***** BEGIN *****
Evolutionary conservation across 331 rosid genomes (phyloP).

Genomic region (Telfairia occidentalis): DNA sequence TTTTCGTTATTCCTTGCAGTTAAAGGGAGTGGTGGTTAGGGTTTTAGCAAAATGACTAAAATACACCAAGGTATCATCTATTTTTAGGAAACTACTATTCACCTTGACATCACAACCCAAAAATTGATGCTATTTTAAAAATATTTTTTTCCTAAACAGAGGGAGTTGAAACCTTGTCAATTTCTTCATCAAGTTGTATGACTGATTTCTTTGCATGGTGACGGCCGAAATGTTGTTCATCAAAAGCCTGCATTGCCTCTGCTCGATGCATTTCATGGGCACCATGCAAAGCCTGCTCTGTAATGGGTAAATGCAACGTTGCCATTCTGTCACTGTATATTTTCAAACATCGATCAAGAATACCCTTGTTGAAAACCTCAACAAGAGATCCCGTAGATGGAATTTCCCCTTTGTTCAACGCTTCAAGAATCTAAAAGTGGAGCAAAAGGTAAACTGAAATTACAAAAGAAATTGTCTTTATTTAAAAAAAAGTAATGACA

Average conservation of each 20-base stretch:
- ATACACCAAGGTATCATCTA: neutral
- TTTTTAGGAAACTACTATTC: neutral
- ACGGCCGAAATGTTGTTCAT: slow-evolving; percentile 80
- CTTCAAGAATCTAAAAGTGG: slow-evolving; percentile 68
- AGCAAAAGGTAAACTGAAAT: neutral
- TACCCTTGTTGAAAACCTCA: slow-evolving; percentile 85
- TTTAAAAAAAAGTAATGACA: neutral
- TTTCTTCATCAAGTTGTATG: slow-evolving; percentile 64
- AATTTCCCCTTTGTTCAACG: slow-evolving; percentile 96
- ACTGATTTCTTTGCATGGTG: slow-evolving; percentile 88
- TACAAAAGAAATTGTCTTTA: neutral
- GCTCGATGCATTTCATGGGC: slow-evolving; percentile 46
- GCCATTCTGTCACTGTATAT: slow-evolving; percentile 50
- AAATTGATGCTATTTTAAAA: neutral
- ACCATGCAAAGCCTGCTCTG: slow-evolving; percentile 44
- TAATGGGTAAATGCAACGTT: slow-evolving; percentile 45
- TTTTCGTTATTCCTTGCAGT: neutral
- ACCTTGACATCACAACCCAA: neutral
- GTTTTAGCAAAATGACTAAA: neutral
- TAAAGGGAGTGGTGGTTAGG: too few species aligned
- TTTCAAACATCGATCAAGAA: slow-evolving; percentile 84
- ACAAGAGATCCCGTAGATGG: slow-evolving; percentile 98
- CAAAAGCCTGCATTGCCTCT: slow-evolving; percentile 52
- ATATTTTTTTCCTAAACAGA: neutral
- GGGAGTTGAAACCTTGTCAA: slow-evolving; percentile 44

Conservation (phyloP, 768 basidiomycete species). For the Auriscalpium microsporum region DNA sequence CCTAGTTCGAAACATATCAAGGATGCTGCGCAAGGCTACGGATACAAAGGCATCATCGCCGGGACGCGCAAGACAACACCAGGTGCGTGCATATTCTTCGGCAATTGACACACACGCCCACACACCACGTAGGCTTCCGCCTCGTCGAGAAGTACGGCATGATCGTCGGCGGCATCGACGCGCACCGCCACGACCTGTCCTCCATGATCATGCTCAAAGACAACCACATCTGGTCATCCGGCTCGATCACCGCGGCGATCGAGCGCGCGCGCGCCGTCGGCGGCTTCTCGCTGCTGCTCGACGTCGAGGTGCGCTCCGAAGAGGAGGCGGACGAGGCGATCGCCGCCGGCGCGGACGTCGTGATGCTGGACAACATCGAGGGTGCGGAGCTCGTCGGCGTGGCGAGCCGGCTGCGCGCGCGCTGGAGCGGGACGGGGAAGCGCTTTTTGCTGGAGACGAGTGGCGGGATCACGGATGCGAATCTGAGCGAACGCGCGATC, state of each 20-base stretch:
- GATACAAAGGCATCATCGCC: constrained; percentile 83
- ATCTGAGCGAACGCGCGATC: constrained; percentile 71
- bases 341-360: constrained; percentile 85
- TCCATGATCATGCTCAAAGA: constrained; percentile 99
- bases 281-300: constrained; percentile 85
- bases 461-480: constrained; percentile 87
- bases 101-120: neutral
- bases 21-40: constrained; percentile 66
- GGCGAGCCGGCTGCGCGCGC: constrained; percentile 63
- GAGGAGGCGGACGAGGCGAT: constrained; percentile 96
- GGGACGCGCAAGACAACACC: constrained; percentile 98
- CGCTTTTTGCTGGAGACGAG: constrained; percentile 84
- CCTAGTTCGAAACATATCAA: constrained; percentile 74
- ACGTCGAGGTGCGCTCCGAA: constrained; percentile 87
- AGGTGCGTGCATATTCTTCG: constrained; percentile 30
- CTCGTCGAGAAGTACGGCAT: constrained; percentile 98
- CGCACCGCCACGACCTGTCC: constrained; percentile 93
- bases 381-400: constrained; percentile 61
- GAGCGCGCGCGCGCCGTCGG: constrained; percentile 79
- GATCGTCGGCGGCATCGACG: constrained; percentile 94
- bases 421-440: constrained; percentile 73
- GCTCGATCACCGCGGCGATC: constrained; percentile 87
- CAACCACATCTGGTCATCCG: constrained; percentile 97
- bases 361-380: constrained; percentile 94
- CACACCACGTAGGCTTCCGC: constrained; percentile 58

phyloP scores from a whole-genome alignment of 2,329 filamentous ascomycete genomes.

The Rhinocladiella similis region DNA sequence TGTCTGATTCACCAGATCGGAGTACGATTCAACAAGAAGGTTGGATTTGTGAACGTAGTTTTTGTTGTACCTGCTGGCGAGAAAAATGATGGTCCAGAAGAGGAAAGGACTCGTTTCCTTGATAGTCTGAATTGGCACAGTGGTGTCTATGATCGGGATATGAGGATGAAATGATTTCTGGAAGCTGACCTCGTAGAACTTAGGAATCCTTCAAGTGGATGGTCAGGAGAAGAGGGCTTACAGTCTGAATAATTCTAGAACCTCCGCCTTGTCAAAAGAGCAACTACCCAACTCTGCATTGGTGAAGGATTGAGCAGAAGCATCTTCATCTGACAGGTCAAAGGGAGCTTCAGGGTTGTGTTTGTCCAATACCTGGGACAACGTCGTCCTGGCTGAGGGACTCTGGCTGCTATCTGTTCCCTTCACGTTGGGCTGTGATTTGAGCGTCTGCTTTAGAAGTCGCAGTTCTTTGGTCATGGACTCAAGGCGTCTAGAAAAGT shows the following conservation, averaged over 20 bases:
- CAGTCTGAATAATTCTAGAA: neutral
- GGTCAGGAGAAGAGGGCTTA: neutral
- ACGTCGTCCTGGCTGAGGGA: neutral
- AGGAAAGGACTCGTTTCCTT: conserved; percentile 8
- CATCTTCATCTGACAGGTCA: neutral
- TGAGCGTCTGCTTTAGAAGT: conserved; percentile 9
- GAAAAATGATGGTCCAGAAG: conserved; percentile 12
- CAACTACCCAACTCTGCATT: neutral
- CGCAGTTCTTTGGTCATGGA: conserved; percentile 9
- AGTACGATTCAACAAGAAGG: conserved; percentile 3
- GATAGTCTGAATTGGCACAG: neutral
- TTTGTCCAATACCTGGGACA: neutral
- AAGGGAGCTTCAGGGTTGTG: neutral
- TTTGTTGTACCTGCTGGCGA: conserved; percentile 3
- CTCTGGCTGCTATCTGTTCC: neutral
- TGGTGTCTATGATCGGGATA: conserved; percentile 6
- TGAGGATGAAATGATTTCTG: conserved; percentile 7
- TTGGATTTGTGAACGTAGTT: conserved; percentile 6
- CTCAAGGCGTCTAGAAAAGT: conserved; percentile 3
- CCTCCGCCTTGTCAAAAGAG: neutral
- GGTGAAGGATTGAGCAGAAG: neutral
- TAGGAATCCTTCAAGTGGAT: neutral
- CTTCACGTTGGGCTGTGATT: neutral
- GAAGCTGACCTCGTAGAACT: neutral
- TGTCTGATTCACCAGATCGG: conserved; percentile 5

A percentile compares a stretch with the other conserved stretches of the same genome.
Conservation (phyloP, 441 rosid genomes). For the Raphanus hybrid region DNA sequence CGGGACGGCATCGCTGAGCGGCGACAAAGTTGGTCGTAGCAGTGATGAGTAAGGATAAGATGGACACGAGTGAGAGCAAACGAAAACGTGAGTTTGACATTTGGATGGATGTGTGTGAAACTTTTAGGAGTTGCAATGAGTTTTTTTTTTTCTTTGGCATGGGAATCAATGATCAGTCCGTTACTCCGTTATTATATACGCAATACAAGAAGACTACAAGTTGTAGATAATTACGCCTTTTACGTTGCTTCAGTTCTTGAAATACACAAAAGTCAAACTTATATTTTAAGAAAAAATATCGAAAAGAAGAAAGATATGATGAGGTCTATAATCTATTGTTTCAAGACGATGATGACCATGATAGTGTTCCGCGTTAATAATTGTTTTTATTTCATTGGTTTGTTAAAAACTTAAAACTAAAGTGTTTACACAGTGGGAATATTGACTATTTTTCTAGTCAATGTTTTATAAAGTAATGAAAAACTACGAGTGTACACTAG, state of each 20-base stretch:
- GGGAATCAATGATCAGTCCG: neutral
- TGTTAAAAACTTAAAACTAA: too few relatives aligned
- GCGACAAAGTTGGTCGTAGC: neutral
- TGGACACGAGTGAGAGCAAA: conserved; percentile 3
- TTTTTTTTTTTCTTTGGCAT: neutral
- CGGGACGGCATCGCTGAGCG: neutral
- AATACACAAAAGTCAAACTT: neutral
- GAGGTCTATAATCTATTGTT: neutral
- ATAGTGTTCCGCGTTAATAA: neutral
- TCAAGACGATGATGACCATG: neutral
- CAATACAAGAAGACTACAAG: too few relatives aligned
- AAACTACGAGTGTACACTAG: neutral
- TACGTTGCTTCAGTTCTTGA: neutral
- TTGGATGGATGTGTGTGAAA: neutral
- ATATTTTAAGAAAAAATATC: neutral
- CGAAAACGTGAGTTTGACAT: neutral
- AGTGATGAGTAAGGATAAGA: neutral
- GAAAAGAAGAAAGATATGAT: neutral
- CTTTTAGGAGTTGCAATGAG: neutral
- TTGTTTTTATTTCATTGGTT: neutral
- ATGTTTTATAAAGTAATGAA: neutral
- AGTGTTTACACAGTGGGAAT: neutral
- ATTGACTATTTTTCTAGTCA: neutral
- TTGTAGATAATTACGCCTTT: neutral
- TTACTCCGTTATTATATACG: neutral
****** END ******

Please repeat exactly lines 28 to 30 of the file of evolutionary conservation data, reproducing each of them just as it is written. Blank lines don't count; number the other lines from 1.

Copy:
- GGGAGTTGAAACCTTGTCAA: slow-evolving; percentile 44

Conservation (phyloP, 768 basidiomycete species). For the Auriscalpium microsporum region DNA sequence CCTAGTTCGAAACATATCAAGGATGCTGCGCAAGGCTACGGATACAAAGGCATCATCGCCGGGACGCGCAAGACAACACCAGGTGCGTGCATATTCTTCGGCAATTGACACACACGCCCACACACCACGTAGGCTTCCGCCTCGTCGAGAAGTACGGCATGATCGTCGGCGGCATCGACGCGCACCGCCACGACCTGTCCTCCATGATCATGCTCAAAGACAACCACATCTGGTCATCCGGCTCGATCACCGCGGCGATCGAGCGCGCGCGCGCCGTCGGCGGCTTCTCGCTGCTGCTCGACGTCGAGGTGCGCTCCGAAGAGGAGGCGGACGAGGCGATCGCCGCCGGCGCGGACGTCGTGATGCTGGACAACATCGAGGGTGCGGAGCTCGTCGGCGTGGCGAGCCGGCTGCGCGCGCGCTGGAGCGGGACGGGGAAGCGCTTTTTGCTGGAGACGAGTGGCGGGATCACGGATGCGAATCTGAGCGAACGCGCGATC, state of each 20-base stretch:
- GATACAAAGGCATCATCGCC: constrained; percentile 83